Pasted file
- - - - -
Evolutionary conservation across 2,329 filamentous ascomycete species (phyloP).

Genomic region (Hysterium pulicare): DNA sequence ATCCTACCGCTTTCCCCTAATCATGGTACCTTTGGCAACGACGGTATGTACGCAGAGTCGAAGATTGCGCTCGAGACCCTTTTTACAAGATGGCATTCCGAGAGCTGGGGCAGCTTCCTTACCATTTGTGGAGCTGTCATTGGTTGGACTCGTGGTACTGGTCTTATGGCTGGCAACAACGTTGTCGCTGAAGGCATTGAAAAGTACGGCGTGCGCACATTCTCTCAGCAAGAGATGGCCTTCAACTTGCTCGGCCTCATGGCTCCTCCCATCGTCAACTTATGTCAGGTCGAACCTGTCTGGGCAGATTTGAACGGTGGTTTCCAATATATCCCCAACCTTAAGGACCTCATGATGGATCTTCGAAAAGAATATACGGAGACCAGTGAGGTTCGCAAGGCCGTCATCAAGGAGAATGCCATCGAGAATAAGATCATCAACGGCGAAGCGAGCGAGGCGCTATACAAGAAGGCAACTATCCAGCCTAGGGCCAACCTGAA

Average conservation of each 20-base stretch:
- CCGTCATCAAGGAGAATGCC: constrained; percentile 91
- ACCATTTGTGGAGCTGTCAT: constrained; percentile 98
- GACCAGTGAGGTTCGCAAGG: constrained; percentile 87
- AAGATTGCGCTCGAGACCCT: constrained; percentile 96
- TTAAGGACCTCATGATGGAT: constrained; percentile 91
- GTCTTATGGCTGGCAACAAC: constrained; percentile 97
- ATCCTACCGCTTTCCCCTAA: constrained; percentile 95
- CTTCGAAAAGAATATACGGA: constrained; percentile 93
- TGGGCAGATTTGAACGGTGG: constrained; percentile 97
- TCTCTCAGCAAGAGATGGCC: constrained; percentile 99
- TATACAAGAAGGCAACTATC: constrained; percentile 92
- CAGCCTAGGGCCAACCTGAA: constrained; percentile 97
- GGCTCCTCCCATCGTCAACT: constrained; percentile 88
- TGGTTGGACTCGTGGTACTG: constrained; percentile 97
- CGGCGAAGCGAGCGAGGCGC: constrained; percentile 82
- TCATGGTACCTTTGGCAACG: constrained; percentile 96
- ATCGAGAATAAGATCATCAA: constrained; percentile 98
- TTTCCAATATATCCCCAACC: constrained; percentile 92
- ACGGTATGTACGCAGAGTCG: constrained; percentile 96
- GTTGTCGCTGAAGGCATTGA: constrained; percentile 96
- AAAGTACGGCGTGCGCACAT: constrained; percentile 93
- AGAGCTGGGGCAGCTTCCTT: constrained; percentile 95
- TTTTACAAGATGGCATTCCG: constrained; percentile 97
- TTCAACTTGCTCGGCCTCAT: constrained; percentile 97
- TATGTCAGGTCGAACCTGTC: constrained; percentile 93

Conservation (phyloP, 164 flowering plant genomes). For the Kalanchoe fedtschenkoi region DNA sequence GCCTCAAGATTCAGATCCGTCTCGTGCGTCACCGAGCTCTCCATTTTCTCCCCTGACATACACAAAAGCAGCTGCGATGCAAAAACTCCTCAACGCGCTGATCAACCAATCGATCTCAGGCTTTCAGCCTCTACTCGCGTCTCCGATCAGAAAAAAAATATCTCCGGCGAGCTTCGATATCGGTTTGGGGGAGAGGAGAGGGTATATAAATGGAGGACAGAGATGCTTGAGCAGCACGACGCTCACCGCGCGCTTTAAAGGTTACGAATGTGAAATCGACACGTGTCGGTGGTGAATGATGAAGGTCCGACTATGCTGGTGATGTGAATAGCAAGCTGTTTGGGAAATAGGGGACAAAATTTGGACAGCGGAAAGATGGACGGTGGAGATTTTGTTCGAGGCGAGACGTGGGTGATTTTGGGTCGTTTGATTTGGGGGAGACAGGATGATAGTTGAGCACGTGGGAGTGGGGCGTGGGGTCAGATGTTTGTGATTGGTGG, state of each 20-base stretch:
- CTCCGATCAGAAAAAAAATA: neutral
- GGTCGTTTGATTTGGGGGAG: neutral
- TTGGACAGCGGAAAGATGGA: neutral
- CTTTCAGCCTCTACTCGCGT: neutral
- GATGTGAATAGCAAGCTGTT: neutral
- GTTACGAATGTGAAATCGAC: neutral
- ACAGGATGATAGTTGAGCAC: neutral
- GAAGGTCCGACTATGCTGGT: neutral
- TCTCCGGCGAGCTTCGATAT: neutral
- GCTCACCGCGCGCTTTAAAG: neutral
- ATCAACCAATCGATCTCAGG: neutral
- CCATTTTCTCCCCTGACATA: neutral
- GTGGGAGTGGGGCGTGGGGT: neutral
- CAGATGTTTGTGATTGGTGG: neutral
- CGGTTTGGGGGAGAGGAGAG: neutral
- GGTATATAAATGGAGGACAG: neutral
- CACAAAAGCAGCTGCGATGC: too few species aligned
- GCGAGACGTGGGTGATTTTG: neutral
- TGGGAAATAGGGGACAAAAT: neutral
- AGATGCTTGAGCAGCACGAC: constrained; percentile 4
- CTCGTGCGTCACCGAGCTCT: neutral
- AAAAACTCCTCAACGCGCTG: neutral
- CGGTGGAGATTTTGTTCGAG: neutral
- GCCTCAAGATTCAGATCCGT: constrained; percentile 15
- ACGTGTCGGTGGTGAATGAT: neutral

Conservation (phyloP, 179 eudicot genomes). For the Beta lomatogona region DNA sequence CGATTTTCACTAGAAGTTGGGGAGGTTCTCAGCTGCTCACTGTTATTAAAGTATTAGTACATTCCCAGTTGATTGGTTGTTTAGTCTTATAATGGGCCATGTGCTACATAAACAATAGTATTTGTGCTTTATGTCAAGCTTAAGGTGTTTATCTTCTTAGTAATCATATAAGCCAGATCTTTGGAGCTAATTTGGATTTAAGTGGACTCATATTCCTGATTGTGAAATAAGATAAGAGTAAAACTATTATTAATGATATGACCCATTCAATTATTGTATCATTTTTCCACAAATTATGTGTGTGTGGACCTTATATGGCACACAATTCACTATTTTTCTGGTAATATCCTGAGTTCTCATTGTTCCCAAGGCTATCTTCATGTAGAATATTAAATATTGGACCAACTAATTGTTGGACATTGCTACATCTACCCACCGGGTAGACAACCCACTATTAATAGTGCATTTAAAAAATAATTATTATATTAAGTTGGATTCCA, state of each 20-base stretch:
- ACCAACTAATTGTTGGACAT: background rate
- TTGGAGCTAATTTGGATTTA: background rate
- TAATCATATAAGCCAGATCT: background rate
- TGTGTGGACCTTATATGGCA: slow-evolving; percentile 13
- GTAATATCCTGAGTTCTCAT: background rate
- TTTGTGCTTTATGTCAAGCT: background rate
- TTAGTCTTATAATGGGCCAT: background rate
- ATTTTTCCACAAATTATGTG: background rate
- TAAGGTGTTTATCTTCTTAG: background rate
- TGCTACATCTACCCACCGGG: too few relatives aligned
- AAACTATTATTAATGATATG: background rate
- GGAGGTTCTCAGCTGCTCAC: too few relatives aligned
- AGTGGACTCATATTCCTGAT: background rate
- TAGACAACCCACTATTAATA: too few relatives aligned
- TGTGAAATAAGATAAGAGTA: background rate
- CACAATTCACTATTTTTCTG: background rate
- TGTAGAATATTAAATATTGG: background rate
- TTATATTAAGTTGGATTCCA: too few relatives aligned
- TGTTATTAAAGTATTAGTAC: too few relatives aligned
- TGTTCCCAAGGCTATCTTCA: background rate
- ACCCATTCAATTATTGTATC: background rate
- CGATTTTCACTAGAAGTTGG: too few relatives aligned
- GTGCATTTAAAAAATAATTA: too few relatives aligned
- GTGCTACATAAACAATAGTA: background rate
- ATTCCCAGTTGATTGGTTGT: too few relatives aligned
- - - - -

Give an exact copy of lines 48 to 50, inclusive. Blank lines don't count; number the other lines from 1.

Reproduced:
- TGGGAAATAGGGGACAAAAT: neutral
- AGATGCTTGAGCAGCACGAC: constrained; percentile 4
- CTCGTGCGTCACCGAGCTCT: neutral